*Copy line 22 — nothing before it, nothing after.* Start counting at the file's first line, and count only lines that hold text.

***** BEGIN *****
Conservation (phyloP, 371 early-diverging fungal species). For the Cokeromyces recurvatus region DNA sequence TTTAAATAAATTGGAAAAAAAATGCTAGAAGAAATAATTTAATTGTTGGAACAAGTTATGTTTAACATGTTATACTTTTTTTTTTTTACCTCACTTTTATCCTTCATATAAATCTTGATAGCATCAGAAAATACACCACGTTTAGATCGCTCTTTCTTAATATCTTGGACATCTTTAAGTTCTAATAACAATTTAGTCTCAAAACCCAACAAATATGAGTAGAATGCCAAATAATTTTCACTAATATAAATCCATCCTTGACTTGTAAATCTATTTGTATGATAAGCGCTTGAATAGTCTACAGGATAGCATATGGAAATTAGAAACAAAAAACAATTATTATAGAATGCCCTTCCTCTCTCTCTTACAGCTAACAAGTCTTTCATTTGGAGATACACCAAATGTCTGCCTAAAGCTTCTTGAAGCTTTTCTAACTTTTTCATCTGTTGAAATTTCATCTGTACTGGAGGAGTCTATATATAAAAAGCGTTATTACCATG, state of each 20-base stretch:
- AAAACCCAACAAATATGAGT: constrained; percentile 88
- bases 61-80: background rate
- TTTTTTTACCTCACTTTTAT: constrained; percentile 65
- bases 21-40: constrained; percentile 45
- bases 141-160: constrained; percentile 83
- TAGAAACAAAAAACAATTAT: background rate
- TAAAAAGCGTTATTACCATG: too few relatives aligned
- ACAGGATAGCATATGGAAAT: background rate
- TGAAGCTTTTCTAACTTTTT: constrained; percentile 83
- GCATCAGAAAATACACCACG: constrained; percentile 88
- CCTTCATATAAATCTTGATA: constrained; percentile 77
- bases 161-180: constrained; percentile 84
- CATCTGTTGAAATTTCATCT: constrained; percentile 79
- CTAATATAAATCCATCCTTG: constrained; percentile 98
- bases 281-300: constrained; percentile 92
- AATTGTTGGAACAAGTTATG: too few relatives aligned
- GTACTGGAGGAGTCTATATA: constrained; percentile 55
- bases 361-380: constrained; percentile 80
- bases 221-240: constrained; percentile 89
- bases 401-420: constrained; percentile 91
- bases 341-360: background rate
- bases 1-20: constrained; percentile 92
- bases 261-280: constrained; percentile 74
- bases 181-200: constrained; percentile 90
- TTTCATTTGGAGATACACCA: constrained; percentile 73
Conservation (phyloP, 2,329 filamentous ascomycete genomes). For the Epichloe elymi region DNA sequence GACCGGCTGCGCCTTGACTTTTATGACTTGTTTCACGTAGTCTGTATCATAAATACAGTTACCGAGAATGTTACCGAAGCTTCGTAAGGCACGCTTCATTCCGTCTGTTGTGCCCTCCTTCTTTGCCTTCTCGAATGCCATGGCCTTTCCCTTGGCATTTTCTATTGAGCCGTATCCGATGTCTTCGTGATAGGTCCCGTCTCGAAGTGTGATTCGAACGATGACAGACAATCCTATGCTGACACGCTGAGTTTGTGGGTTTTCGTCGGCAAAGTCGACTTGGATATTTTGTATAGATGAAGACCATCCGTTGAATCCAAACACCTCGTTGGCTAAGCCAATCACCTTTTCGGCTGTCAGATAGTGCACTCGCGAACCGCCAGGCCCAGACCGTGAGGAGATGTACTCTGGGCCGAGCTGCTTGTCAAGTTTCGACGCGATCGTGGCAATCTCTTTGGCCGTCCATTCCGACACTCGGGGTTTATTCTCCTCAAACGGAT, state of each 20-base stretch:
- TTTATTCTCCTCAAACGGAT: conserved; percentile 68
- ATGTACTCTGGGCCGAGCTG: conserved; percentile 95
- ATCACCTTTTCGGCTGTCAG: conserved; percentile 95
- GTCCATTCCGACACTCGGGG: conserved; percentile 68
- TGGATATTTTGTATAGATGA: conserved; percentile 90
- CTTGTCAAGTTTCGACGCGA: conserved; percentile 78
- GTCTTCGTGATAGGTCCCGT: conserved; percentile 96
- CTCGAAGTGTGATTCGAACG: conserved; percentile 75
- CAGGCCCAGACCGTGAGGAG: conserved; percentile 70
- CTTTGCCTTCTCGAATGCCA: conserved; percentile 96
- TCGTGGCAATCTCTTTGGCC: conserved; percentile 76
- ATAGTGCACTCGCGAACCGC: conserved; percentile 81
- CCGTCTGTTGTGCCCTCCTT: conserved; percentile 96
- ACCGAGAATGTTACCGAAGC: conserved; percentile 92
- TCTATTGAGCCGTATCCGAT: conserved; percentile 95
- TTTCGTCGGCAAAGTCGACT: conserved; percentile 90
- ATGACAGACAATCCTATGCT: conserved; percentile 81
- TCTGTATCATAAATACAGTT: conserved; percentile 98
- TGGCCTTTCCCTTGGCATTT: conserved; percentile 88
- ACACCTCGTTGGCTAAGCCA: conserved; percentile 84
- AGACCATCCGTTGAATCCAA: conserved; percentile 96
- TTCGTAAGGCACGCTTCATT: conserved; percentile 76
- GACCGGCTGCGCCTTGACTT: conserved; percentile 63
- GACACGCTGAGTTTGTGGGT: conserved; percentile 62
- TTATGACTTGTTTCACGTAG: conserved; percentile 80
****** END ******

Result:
- bases 341-360: background rate